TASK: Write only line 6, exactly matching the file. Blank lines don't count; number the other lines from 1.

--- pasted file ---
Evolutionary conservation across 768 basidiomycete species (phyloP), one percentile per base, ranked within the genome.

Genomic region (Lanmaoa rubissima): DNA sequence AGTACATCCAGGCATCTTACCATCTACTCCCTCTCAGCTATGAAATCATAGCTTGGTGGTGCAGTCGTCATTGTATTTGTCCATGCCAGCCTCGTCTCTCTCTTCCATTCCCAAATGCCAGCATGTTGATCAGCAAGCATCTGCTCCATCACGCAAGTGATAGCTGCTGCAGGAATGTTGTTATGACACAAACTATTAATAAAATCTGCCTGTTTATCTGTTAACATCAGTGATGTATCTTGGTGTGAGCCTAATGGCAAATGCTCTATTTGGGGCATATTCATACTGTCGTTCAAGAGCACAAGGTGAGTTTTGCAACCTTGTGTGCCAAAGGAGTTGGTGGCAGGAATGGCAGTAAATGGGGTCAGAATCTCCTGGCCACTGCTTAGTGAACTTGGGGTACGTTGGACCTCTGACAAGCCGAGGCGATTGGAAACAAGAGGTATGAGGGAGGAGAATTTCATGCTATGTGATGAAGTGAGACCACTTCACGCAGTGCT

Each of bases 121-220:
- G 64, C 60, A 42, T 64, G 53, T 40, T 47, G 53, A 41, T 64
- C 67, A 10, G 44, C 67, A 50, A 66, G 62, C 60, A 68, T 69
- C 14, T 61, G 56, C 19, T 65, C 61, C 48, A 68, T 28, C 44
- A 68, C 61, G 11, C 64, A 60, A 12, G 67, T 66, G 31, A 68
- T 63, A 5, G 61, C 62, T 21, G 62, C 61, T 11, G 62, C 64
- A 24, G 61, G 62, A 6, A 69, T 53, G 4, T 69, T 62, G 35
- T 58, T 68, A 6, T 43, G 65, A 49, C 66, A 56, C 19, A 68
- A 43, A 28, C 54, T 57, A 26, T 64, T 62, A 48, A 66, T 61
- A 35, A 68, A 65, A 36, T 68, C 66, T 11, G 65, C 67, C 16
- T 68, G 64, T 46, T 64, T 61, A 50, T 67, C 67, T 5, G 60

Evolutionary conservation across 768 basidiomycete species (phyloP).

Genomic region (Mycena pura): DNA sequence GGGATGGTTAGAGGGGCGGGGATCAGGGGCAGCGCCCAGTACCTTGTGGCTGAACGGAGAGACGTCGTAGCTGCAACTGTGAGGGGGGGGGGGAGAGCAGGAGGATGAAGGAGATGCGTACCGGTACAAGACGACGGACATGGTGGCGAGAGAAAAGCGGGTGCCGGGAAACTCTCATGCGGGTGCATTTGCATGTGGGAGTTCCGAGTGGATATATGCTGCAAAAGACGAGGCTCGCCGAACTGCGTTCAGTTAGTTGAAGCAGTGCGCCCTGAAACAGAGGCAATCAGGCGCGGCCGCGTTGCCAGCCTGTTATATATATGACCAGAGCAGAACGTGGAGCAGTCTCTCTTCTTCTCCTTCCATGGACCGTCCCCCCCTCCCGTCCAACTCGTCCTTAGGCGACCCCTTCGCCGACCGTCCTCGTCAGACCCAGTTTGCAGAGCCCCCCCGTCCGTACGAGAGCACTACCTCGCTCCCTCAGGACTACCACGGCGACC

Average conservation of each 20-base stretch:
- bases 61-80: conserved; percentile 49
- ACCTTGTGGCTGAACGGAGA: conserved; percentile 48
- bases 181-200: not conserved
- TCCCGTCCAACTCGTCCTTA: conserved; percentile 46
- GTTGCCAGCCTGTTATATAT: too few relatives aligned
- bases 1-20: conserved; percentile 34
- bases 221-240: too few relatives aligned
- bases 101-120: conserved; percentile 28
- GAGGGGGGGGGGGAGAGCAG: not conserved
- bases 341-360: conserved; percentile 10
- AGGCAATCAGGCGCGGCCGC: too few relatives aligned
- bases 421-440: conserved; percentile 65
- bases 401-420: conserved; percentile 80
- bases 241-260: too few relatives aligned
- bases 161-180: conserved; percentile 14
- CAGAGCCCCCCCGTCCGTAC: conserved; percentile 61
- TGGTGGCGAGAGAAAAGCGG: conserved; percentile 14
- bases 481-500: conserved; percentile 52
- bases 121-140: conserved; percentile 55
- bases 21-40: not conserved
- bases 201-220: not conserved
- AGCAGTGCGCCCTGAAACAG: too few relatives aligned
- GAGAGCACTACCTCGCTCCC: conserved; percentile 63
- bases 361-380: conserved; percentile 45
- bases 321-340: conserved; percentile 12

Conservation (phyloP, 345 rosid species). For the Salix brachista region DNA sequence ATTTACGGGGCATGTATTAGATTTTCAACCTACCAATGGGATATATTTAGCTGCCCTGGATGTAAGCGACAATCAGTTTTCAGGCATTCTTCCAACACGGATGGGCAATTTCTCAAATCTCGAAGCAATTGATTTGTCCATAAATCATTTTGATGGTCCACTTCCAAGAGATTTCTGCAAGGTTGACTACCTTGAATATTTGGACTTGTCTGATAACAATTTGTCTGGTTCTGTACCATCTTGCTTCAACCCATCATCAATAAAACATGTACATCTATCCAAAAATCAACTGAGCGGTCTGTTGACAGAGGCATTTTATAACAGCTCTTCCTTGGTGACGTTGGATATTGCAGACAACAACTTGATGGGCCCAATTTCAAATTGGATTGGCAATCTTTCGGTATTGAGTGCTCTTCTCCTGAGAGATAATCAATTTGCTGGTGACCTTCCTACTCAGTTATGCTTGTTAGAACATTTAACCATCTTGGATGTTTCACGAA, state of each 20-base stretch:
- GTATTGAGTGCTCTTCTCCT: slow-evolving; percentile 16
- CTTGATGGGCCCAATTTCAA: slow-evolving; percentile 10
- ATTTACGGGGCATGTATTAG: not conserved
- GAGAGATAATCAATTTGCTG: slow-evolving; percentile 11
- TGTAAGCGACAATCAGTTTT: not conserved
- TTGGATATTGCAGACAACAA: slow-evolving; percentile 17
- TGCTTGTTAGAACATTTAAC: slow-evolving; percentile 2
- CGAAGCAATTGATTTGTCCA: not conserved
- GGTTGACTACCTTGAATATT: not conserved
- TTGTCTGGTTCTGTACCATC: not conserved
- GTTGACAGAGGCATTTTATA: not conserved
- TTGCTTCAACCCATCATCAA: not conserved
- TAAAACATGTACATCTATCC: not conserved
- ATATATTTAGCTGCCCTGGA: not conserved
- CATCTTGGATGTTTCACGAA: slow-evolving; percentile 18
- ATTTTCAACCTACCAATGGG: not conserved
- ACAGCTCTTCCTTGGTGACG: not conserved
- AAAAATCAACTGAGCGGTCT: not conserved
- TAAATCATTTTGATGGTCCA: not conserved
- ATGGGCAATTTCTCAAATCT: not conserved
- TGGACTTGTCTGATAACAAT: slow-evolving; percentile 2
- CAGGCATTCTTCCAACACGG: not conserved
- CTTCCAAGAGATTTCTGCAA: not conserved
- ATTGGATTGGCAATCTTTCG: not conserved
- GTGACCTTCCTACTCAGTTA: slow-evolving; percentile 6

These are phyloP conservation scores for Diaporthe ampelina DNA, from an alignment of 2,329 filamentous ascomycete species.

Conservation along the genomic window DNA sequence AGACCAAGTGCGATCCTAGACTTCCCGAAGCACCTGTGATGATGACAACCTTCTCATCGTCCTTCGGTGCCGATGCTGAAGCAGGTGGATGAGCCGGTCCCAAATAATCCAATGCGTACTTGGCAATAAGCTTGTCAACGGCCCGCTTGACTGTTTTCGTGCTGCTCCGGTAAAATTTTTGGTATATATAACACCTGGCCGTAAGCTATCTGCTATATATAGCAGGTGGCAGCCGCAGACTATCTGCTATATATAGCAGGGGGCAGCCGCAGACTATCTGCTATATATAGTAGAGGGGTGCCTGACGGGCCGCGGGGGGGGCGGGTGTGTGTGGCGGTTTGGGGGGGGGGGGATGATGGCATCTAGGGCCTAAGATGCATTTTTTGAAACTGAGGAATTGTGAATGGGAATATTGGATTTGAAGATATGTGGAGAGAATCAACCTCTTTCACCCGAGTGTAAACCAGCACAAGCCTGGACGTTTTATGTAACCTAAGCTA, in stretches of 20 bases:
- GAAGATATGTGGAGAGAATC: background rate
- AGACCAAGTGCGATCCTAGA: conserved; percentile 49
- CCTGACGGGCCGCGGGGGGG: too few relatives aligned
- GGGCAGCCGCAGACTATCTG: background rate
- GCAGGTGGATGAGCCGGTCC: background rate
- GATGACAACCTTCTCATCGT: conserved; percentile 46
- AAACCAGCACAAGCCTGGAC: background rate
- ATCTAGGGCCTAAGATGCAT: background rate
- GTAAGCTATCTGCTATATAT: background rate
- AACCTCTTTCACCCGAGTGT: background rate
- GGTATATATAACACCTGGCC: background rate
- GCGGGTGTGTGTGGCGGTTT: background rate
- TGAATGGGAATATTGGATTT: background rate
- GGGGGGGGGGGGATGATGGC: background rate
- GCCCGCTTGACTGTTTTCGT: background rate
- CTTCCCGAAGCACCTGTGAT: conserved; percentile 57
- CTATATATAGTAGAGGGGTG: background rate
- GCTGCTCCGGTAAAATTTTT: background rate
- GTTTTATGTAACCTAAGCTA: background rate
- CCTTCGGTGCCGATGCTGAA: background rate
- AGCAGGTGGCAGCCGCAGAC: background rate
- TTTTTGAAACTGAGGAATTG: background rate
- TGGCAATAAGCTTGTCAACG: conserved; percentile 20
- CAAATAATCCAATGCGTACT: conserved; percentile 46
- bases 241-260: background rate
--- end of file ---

- C 14, T 61, G 56, C 19, T 65, C 61, C 48, A 68, T 28, C 44